Dietrich Bonhoeffer brought Luther’s two kingdoms tradition to bear on the rapidly rising anti-Semitism in Germany after Adolf Hitler became Chancellor on January 30, 1933. When the German parliament building, the Reichstag, was destroyed by fire on February 27, Hitler issued an emergency decree “For the Protection of People and State” that abolished virtually all constitutional rights. On March 22, the first concentration camp was opened in Dachau to incarcerate those who protested the loss of their civil rights and others who were viewed as threats to the Nazi regime. On April 17, Hitler announced the “Law for the Reconstitution of the Civil Service,” which precluded any non-Aryans from functioning as civil servants. Because university professors and protestant pastors were regarded as civil servants, this law had a direct impact on Bonhoeffer’s brother-in-law, a professor of constitutional law, and Bonhoeffer’s best friend, who wanted to become an ordained Protestant pastor. Both were baptized Jews but nevertheless were deemed non-Aryans under this new Nazi law.
Bonhoeffer on “The Church and the Jewish Question”
 Bonhoeffer’s talk and subsequent essay on “The Church and the Jewish Question” was divided into two parts. The first focused on how and whether the church can judge the actions of the state. The second focused on how the church should regard the status of baptized Jews in the church. This paper focuses on the first part of Bonhoeffer’s comments regarding the relation of the church to the state. Bonhoeffer identified two concerns regarding the state’s responsibility for promoting law and order, and he identified three possible responses to these concerns.
 Bonhoeffer began by emphasizing that the church “has to affirm the state as God’s order of preservation,” but he chose his words carefully here. He refused to refer to government as one of God’s “orders of creation” because many conservative Lutheran theologians had used such rhetoric to promote uncritical obedience to the governing authorities that had presumably been “instituted by God.” (Romans 13:1) Bonhoeffer emphasized that governments exist to preserve what God has made from the evil forces of Satan that still abound, and that they are accountable to God for that task. This doesn’t mean, however, that the church is indifferent about the actions of the state. Bonhoeffer writes:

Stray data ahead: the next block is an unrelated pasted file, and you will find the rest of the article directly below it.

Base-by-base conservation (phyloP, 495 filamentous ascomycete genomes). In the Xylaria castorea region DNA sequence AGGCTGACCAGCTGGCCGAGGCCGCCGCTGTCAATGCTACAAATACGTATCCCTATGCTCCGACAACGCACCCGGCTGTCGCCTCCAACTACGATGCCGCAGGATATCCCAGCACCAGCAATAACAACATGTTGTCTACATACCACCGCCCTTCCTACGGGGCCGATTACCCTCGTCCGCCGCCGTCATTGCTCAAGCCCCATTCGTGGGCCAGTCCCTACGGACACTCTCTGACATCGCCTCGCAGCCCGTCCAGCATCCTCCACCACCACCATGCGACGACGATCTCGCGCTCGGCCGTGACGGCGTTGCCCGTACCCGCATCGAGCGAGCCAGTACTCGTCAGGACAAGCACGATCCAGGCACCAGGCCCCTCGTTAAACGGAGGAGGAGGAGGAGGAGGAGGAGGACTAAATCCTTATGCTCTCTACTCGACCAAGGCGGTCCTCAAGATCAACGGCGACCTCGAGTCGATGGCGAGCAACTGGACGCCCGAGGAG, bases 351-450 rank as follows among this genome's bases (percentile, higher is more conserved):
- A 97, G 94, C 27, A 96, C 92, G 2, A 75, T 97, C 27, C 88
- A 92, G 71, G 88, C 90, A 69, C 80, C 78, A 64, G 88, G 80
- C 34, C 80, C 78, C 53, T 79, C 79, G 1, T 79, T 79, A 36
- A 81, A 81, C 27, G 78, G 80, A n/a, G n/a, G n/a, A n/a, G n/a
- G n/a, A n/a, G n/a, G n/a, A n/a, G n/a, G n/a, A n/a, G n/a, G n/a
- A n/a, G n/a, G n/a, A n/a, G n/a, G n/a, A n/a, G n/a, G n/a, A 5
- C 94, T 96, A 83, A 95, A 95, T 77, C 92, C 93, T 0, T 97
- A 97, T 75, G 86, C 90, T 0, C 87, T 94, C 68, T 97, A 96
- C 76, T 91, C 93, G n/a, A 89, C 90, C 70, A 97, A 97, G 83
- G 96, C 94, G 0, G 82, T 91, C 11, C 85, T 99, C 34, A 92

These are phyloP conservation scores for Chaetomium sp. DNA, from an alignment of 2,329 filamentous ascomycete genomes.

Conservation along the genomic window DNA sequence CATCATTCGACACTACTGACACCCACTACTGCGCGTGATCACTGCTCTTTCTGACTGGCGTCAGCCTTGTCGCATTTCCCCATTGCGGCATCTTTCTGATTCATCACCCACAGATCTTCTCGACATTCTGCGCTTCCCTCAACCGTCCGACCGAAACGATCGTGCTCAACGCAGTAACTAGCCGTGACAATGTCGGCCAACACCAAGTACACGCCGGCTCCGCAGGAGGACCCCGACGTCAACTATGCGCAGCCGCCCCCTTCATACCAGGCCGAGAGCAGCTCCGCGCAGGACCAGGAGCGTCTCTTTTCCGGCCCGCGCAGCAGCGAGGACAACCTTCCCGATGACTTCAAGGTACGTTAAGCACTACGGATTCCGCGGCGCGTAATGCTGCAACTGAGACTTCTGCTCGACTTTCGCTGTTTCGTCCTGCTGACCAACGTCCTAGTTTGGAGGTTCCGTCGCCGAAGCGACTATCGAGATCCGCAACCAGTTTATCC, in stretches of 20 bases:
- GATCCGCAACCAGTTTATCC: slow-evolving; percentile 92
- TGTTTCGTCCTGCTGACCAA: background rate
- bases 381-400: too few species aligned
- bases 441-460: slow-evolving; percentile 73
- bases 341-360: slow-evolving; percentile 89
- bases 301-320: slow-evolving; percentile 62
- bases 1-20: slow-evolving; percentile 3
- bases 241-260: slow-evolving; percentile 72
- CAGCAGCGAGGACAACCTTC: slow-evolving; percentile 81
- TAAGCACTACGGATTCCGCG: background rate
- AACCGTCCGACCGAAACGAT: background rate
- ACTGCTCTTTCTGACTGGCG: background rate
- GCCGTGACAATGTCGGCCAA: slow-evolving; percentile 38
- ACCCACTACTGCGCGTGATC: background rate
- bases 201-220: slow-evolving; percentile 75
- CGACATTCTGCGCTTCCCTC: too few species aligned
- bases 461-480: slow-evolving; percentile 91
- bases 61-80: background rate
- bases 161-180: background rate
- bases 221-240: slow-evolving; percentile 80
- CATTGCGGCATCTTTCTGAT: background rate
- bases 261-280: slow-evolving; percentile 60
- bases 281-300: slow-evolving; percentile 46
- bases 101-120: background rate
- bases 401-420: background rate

Instead, [the church] can and must, precisely because it does not moralize about individual cases, keep asking the government whether its actions can be justified as legitimate state actions, that is, actions that create law and order, not lack of rights and disorder…. In doing so the church will, of course, see the state limited in two ways. Either too little law and order or too much law and order compels the church to speak.
 Bonhoeffer was very clear about what constituted “too little law and order.” It comes about “wherever a group of people is deprived of its rights.”
Any state that deprives people of their legal rights is acting in a lawless manner and thus loses its legitimacy and divinely appointed authority. Bonhoeffer was referring here to all whose constitutional rights had been vitiated by Hitler’s emergency decree, not only the Jews.
 Bonhoeffer was also clear about what constituted “too much law and order.” This comes about when the state interferes in the affairs of the Church and uses its force “to rob the Christian faith of its right to proclaim its message.” Here Bonhoeffer was referring to Jewish Christians who had been singled out for discrimination in the “Law for the Reconstitution of the Civil Service,” and to rising cries among Nazi German Christian sympathizers that demanded Jewish Christians be excluded from Protestant congregations. As noted earlier, the law prevented baptized Jews from ever serving as Protestant pastors since pastors were civil servants. The German Christians wanted to extend this racial discrimination further to affect all lay people who were baptized Jews or had Jewish heritage. Bonhoeffer drew a bold line in the sand and emphasized that such unlawful and unchristian acts of discrimination not only violated the integrity of the Christian gospel but also violated the obligations of the state to preserve law and order.
 Bonhoeffer argued that the church had three actions it could take in situations like these in which the state was preserving too little law and order in society, or was wielding too much law and order by interfering in the affairs of the church. Each action was radical in its own way for Bonhoeffer’s principally Lutheran audience and community of accountability.
 The first action was for the church to question the state “as to the legitimate state character of its actions; that is making the state responsible for what it does.” This confrontation of the state by the church was largely inconceivable among Lutherans in Bonhoeffer’s day because most had radically and incorrectly separated Luther’s doctrine of the two kingdoms.